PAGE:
Monday, 16 April 2012

The Breathtaking Beauty of Granada

by Lucy Cole

Alhambra Palace, Granada (source: tqn.com)
 Granada. Arguably one of the most intriguing, historical and beautiful cities in the world, this was the last of all the Spanish cities to be conquered from the Arabs by the Catholic forces in 1492, not by force, but by hunger as the enemy waited outside the Alhambra, unable to overcome its incredible defences and thus resorting to siege warfare. One famous Spanish quote derives from the moment when Boabdil – the last Arab king – and his mother, Aixa, walked over ‘el suspiro del moro’ (the sigh of the moor), the last hill from which you are able to view La Alhambra as you travel south of Granada towards Africa; Boabdil was crying from the loss of his country, and his mother turned to him and stated - “Llora como mujer lo que no supiste defender como un hombre” ‘he cries like a woman who could not defend like a man’. A cruel, and yet undeniably beautiful phrase.

It is in this city, with its labyrinth of streets, rich culture and of course incredible historic architecture, that I chose to pass two precious weeks of my Easter holiday in a language school, attempting to improve my mediocre Spanish into the beautiful and flowing language I have so often heard on my travels to Spain. Whilst I fear it is unlikely that I will achieve this, so far my time here has been invaluable. Last week, while the children of England sat at home in anticipation of the mountain of chocolate they hoped to receive on Easter Sunday, here the week of Christ’s death and resurrection were celebrated in a distinctly different way! La Semana Santa, or ‘Holy Week’, would seem an unimaginable occurrence in England; as thousands of people line the streets of Granada every day, they delight and mourn in the events that take place. Each procession is representative of the events leading up to Jesus’ death and resurrection and every one is unique, characterised by its costumes and statues, undeniably stunning in its tradition and its simple significance. I was struck by the incredible unity of all those who gathered to watch, present either for their faith, to enjoy the beauty of the procession (especially at night), or even just to revel in the tradition of their city and their ancestors. Living in a country where arguably the last thing that truly brought the British people together was the Royal Wedding, this ancient tradition fascinated me. There is something incredible about the ability of one thing to include and bring together a whole country for a week every single year (although I do believe perhaps that England’s failure to take to the streets in celebration may have something to do with our ever unpredictable weather, something over which the Spanish have an unfair advantage!)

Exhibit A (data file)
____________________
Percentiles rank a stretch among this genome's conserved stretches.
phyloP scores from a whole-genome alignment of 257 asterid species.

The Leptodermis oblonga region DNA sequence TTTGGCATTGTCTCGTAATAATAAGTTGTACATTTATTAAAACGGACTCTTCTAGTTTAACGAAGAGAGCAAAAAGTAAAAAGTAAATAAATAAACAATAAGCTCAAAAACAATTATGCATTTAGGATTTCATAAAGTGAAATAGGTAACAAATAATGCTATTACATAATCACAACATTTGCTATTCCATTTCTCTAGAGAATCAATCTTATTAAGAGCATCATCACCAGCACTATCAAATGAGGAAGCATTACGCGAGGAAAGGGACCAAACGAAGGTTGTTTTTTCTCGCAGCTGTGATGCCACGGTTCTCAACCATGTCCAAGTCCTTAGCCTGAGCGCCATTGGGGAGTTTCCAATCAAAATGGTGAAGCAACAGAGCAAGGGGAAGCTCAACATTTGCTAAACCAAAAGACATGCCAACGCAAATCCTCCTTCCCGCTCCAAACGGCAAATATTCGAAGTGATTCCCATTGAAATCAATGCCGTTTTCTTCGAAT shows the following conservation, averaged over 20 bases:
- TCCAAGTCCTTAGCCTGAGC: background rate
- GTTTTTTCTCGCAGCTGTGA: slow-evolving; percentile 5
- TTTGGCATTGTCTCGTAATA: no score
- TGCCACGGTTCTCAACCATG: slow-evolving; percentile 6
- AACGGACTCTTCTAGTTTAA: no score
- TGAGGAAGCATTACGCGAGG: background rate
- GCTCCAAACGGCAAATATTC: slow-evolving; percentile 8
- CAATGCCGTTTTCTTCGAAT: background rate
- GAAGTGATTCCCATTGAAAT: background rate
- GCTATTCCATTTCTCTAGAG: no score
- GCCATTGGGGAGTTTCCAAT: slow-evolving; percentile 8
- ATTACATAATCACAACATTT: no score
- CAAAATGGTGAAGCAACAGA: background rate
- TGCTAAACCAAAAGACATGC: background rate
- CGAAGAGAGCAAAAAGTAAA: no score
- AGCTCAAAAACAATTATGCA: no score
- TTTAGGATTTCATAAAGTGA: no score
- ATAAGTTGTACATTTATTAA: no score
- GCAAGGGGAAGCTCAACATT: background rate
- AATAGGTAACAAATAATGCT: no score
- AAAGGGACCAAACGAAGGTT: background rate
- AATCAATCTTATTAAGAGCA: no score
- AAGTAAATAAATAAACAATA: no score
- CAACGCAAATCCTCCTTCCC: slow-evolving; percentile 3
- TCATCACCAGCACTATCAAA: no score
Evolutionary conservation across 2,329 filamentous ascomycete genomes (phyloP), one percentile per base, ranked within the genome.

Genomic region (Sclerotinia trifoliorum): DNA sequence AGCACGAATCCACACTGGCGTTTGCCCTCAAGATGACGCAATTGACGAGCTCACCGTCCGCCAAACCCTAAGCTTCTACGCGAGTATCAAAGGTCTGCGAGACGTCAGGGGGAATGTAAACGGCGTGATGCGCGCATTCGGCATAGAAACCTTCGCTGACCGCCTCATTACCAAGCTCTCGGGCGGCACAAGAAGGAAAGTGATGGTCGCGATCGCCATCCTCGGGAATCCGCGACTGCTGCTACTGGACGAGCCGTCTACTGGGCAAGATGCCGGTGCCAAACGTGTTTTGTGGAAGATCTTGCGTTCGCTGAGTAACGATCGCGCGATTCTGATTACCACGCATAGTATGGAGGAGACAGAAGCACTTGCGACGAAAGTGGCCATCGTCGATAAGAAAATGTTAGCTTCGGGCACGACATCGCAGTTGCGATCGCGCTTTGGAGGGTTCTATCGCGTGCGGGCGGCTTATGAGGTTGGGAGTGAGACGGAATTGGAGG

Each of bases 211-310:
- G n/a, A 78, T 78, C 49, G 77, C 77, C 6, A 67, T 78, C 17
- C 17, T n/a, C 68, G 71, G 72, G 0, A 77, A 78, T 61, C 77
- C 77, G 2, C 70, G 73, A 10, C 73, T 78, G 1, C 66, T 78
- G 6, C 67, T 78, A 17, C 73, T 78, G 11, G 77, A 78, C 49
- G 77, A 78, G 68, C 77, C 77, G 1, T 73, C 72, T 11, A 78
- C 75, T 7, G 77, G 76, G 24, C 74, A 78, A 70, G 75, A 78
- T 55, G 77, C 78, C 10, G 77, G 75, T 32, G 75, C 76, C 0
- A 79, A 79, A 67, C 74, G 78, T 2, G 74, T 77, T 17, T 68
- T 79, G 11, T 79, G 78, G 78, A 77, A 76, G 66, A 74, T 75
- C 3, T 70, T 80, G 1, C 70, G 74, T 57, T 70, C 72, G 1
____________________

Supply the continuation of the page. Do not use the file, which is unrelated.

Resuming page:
However, although it was a dominant feature in the last week to say the least, La Semana Santa is not the only Spanish culture that I have had the pleasure of experiencing.  

Picture by Lucy Cole
It goes without saying that I was a little shocked at leaving the house at eight-thirty on my first day of school, and finding the streets almost completely empty. It appeared that the only person who would be doing any work today would be me. Now for someone who walks through the busy streets of Portsmouth at half eight every morning, passed by the endless commuters and business men in their suits setting off for work, this seemed incredible to me. This feeling was only increased on my return when I took to the pebbled streets leading back to my house, and passed numerous cafes absolutely full of locals enjoying their afternoon coffee. It was as if nobody ever worked! However, on asking my teachers to explain my confusion, I discovered that this ‘illusion’ was purely caused by a different (and perceivably far more appealing) ‘cultural timetable’. This became apparent one evening as I walked home late at night and found the local shops still open at almost ten o’clock, something completely unheard of in England even during the rush up to Christmas. I have thoroughly enjoyed this change, relishing in the vitality of the ‘calles’ and ‘plazas’ at night as they are lit up by the streetlights. One advantage of Granada’s history is that it has led to it being speckled with unbelievable monuments and fountains, only adding to the simple beauty created by the classical Arabian style buildings and the snow-topped mountains that create an otherworldly backdrop to the sun drenched city.